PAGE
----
The most important thing is to create an environment in which your clients feel safe to discuss their needs. Not just once, but throughout their contact with you. That starts with your marketing, dedicating space on your website to make it clear that you support clients with a disability and how you do that. Any qualification interviews or questionnaires should also include space for families to indicate any specific needs or requirements they have.

It’s crucial to approach this conversation in a positive way. Don’t ask for a list of disabilities, that can come across as both insensitive and invasive. Instead seek input on specific needs from the property. Even ask for any features or facilities which their current accommodation has (or lacks) which would be needed in their new home. The aim is to invite disclosure without invading privacy.

Disability-related needs should be proactively considered when arranging property visits as well. It’s common for relocation agents to schedule one or two days of property viewings and drive the clients from one viewing to the next. In this case, it’s important to establish whether a family has any specific needs which may impact how they can travel. Does anyone need to bring a wheelchair? If so, how much storage space is needed for it? Or does anyone have issues getting in and out of vehicles, ruling out lower cars? Also here, the best way is to ask your client directly.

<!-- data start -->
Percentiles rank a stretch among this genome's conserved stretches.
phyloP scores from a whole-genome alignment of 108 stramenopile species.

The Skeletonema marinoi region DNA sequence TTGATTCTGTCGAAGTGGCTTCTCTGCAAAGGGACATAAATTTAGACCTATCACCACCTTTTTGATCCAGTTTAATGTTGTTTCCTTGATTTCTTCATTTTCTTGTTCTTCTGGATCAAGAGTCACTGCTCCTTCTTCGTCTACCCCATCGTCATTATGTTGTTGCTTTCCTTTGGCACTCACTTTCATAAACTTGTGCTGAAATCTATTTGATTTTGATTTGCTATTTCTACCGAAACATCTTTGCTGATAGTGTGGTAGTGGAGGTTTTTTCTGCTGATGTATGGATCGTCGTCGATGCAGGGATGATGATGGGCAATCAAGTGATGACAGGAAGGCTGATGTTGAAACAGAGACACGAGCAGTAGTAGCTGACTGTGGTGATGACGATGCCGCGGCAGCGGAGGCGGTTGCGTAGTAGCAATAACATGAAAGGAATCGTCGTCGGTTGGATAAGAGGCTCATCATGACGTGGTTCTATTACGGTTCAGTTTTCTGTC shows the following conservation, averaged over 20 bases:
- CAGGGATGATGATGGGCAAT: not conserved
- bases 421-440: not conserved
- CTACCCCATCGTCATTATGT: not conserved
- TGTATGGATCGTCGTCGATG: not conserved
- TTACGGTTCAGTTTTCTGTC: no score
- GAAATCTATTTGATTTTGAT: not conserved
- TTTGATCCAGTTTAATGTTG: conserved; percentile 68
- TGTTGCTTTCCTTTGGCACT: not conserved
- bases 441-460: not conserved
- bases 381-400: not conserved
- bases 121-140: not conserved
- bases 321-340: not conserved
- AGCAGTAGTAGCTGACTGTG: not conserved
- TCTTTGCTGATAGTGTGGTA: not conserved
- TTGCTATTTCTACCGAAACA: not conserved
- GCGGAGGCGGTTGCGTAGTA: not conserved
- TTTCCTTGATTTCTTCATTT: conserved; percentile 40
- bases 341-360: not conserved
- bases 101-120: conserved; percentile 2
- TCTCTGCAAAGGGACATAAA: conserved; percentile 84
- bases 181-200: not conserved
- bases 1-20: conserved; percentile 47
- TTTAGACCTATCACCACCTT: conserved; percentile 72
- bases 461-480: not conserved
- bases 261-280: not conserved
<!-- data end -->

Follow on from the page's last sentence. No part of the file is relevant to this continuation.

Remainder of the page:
Equally, you may find that a family wants to use public transport to ensure they can get around independently following the move so the locations and order of visits will need to take that in to account. For people who have a mobility disability, ensuring accessible public transport is available near is crucial: you will find information in the websites of public transport companies, such as STIB, TEC or De Lijn.

You may also want to find and have access to a sign language interpreter in the case of a client who is deaf or hard of hearing. You can’t always rely on family members to relay messages, and engaging an interpreter is a strong sign of how much you are dedicated to supporting your customer. You can communicate by writing, of course, but for an on-site visit using the services of a sign language interpreter will be easier for all.